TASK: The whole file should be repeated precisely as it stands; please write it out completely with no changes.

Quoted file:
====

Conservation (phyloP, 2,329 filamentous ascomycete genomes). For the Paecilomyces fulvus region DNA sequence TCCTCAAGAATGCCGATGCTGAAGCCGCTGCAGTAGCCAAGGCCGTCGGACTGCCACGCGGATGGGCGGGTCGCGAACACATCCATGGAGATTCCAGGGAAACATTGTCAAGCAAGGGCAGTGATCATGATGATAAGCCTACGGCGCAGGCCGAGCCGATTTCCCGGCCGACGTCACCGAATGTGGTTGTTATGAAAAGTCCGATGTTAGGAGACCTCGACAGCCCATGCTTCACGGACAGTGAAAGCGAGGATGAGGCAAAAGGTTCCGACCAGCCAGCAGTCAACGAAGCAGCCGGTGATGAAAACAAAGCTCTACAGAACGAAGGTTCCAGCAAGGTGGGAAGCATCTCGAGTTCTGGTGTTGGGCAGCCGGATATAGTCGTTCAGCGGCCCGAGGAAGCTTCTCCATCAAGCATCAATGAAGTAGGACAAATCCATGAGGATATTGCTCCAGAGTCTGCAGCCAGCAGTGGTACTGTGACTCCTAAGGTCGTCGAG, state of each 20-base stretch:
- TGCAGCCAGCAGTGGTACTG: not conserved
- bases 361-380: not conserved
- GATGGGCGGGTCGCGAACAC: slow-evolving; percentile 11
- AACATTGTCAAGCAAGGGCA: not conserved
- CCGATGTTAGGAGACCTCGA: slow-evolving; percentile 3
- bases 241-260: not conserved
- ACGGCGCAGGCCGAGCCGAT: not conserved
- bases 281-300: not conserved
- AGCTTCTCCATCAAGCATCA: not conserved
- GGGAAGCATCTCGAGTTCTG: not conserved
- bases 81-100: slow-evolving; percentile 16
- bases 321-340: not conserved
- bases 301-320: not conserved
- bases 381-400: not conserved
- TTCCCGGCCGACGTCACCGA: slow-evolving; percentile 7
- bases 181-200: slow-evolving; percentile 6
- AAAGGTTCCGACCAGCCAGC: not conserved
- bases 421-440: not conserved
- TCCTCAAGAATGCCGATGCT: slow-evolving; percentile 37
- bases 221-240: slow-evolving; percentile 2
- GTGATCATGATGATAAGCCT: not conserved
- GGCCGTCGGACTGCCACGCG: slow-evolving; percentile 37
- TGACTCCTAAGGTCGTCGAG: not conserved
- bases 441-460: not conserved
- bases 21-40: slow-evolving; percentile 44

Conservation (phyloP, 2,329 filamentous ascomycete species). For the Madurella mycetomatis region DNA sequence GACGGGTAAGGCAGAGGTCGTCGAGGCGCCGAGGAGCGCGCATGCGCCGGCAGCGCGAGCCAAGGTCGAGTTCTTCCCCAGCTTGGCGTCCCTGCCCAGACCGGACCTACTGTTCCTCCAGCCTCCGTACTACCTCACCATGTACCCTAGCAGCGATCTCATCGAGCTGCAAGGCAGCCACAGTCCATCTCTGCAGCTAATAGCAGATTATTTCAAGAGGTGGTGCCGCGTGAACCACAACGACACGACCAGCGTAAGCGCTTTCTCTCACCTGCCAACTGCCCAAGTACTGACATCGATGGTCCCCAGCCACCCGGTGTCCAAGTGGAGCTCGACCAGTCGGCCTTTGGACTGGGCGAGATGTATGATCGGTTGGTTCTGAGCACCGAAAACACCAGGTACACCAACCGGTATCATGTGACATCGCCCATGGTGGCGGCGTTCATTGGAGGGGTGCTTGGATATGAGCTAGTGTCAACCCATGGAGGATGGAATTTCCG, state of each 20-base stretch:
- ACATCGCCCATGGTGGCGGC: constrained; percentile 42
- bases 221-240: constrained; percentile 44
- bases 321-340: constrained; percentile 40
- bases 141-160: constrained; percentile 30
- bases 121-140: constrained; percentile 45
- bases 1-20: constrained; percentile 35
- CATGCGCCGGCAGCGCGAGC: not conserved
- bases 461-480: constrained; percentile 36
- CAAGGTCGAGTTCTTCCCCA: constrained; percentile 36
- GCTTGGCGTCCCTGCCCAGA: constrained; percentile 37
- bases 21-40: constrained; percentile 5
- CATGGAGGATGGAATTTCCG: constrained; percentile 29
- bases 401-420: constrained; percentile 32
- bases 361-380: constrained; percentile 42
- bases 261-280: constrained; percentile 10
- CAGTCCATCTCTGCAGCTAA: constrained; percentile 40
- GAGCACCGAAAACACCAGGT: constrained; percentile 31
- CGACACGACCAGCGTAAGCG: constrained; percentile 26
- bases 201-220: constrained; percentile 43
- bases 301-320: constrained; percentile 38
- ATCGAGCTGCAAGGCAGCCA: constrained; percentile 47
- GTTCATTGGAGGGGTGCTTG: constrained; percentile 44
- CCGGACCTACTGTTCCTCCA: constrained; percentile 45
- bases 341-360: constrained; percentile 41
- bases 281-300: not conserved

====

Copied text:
Conservation (phyloP, 2,329 filamentous ascomycete genomes). For the Paecilomyces fulvus region DNA sequence TCCTCAAGAATGCCGATGCTGAAGCCGCTGCAGTAGCCAAGGCCGTCGGACTGCCACGCGGATGGGCGGGTCGCGAACACATCCATGGAGATTCCAGGGAAACATTGTCAAGCAAGGGCAGTGATCATGATGATAAGCCTACGGCGCAGGCCGAGCCGATTTCCCGGCCGACGTCACCGAATGTGGTTGTTATGAAAAGTCCGATGTTAGGAGACCTCGACAGCCCATGCTTCACGGACAGTGAAAGCGAGGATGAGGCAAAAGGTTCCGACCAGCCAGCAGTCAACGAAGCAGCCGGTGATGAAAACAAAGCTCTACAGAACGAAGGTTCCAGCAAGGTGGGAAGCATCTCGAGTTCTGGTGTTGGGCAGCCGGATATAGTCGTTCAGCGGCCCGAGGAAGCTTCTCCATCAAGCATCAATGAAGTAGGACAAATCCATGAGGATATTGCTCCAGAGTCTGCAGCCAGCAGTGGTACTGTGACTCCTAAGGTCGTCGAG, state of each 20-base stretch:
- TGCAGCCAGCAGTGGTACTG: not conserved
- bases 361-380: not conserved
- GATGGGCGGGTCGCGAACAC: slow-evolving; percentile 11
- AACATTGTCAAGCAAGGGCA: not conserved
- CCGATGTTAGGAGACCTCGA: slow-evolving; percentile 3
- bases 241-260: not conserved
- ACGGCGCAGGCCGAGCCGAT: not conserved
- bases 281-300: not conserved
- AGCTTCTCCATCAAGCATCA: not conserved
- GGGAAGCATCTCGAGTTCTG: not conserved
- bases 81-100: slow-evolving; percentile 16
- bases 321-340: not conserved
- bases 301-320: not conserved
- bases 381-400: not conserved
- TTCCCGGCCGACGTCACCGA: slow-evolving; percentile 7
- bases 181-200: slow-evolving; percentile 6
- AAAGGTTCCGACCAGCCAGC: not conserved
- bases 421-440: not conserved
- TCCTCAAGAATGCCGATGCT: slow-evolving; percentile 37
- bases 221-240: slow-evolving; percentile 2
- GTGATCATGATGATAAGCCT: not conserved
- GGCCGTCGGACTGCCACGCG: slow-evolving; percentile 37
- TGACTCCTAAGGTCGTCGAG: not conserved
- bases 441-460: not conserved
- bases 21-40: slow-evolving; percentile 44

Conservation (phyloP, 2,329 filamentous ascomycete species). For the Madurella mycetomatis region DNA sequence GACGGGTAAGGCAGAGGTCGTCGAGGCGCCGAGGAGCGCGCATGCGCCGGCAGCGCGAGCCAAGGTCGAGTTCTTCCCCAGCTTGGCGTCCCTGCCCAGACCGGACCTACTGTTCCTCCAGCCTCCGTACTACCTCACCATGTACCCTAGCAGCGATCTCATCGAGCTGCAAGGCAGCCACAGTCCATCTCTGCAGCTAATAGCAGATTATTTCAAGAGGTGGTGCCGCGTGAACCACAACGACACGACCAGCGTAAGCGCTTTCTCTCACCTGCCAACTGCCCAAGTACTGACATCGATGGTCCCCAGCCACCCGGTGTCCAAGTGGAGCTCGACCAGTCGGCCTTTGGACTGGGCGAGATGTATGATCGGTTGGTTCTGAGCACCGAAAACACCAGGTACACCAACCGGTATCATGTGACATCGCCCATGGTGGCGGCGTTCATTGGAGGGGTGCTTGGATATGAGCTAGTGTCAACCCATGGAGGATGGAATTTCCG, state of each 20-base stretch:
- ACATCGCCCATGGTGGCGGC: constrained; percentile 42
- bases 221-240: constrained; percentile 44
- bases 321-340: constrained; percentile 40
- bases 141-160: constrained; percentile 30
- bases 121-140: constrained; percentile 45
- bases 1-20: constrained; percentile 35
- CATGCGCCGGCAGCGCGAGC: not conserved
- bases 461-480: constrained; percentile 36
- CAAGGTCGAGTTCTTCCCCA: constrained; percentile 36
- GCTTGGCGTCCCTGCCCAGA: constrained; percentile 37
- bases 21-40: constrained; percentile 5
- CATGGAGGATGGAATTTCCG: constrained; percentile 29
- bases 401-420: constrained; percentile 32
- bases 361-380: constrained; percentile 42
- bases 261-280: constrained; percentile 10
- CAGTCCATCTCTGCAGCTAA: constrained; percentile 40
- GAGCACCGAAAACACCAGGT: constrained; percentile 31
- CGACACGACCAGCGTAAGCG: constrained; percentile 26
- bases 201-220: constrained; percentile 43
- bases 301-320: constrained; percentile 38
- ATCGAGCTGCAAGGCAGCCA: constrained; percentile 47
- GTTCATTGGAGGGGTGCTTG: constrained; percentile 44
- CCGGACCTACTGTTCCTCCA: constrained; percentile 45
- bases 341-360: constrained; percentile 41
- bases 281-300: not conserved